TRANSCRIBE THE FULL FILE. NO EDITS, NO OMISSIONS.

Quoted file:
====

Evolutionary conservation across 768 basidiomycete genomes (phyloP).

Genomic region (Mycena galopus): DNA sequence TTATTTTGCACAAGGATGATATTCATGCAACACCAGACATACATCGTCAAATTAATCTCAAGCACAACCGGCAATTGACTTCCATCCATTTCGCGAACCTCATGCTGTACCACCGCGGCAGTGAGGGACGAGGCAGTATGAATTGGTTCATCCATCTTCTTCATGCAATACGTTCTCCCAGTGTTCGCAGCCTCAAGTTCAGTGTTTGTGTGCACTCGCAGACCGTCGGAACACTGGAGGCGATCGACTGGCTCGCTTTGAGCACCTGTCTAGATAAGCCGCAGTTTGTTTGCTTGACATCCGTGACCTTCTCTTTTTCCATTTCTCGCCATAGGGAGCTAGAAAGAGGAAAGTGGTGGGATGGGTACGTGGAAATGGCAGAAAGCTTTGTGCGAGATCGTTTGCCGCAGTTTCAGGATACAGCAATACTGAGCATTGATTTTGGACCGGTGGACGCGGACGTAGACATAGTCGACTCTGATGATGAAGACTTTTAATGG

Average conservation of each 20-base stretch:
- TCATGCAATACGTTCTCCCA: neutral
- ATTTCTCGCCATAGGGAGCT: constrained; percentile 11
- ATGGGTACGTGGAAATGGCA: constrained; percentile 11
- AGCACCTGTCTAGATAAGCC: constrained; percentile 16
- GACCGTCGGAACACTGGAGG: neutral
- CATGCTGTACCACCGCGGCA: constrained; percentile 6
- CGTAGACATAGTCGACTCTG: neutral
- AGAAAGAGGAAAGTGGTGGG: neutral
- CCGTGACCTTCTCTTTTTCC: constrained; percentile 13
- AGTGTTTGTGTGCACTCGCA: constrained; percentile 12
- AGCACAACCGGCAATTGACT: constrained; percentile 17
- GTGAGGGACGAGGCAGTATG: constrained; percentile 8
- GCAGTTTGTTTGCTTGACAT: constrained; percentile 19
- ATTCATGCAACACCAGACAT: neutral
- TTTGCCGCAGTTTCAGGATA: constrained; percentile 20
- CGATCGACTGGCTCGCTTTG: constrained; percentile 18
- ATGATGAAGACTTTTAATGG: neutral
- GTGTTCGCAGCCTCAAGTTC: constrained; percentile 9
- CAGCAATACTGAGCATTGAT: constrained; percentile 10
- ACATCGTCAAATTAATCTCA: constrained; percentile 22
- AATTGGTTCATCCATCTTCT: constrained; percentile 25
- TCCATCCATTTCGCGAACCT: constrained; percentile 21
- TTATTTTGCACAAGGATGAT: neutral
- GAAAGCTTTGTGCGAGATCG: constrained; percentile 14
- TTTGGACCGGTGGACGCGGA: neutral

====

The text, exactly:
Evolutionary conservation across 768 basidiomycete genomes (phyloP).

Genomic region (Mycena galopus): DNA sequence TTATTTTGCACAAGGATGATATTCATGCAACACCAGACATACATCGTCAAATTAATCTCAAGCACAACCGGCAATTGACTTCCATCCATTTCGCGAACCTCATGCTGTACCACCGCGGCAGTGAGGGACGAGGCAGTATGAATTGGTTCATCCATCTTCTTCATGCAATACGTTCTCCCAGTGTTCGCAGCCTCAAGTTCAGTGTTTGTGTGCACTCGCAGACCGTCGGAACACTGGAGGCGATCGACTGGCTCGCTTTGAGCACCTGTCTAGATAAGCCGCAGTTTGTTTGCTTGACATCCGTGACCTTCTCTTTTTCCATTTCTCGCCATAGGGAGCTAGAAAGAGGAAAGTGGTGGGATGGGTACGTGGAAATGGCAGAAAGCTTTGTGCGAGATCGTTTGCCGCAGTTTCAGGATACAGCAATACTGAGCATTGATTTTGGACCGGTGGACGCGGACGTAGACATAGTCGACTCTGATGATGAAGACTTTTAATGG

Average conservation of each 20-base stretch:
- TCATGCAATACGTTCTCCCA: neutral
- ATTTCTCGCCATAGGGAGCT: constrained; percentile 11
- ATGGGTACGTGGAAATGGCA: constrained; percentile 11
- AGCACCTGTCTAGATAAGCC: constrained; percentile 16
- GACCGTCGGAACACTGGAGG: neutral
- CATGCTGTACCACCGCGGCA: constrained; percentile 6
- CGTAGACATAGTCGACTCTG: neutral
- AGAAAGAGGAAAGTGGTGGG: neutral
- CCGTGACCTTCTCTTTTTCC: constrained; percentile 13
- AGTGTTTGTGTGCACTCGCA: constrained; percentile 12
- AGCACAACCGGCAATTGACT: constrained; percentile 17
- GTGAGGGACGAGGCAGTATG: constrained; percentile 8
- GCAGTTTGTTTGCTTGACAT: constrained; percentile 19
- ATTCATGCAACACCAGACAT: neutral
- TTTGCCGCAGTTTCAGGATA: constrained; percentile 20
- CGATCGACTGGCTCGCTTTG: constrained; percentile 18
- ATGATGAAGACTTTTAATGG: neutral
- GTGTTCGCAGCCTCAAGTTC: constrained; percentile 9
- CAGCAATACTGAGCATTGAT: constrained; percentile 10
- ACATCGTCAAATTAATCTCA: constrained; percentile 22
- AATTGGTTCATCCATCTTCT: constrained; percentile 25
- TCCATCCATTTCGCGAACCT: constrained; percentile 21
- TTATTTTGCACAAGGATGAT: neutral
- GAAAGCTTTGTGCGAGATCG: constrained; percentile 14
- TTTGGACCGGTGGACGCGGA: neutral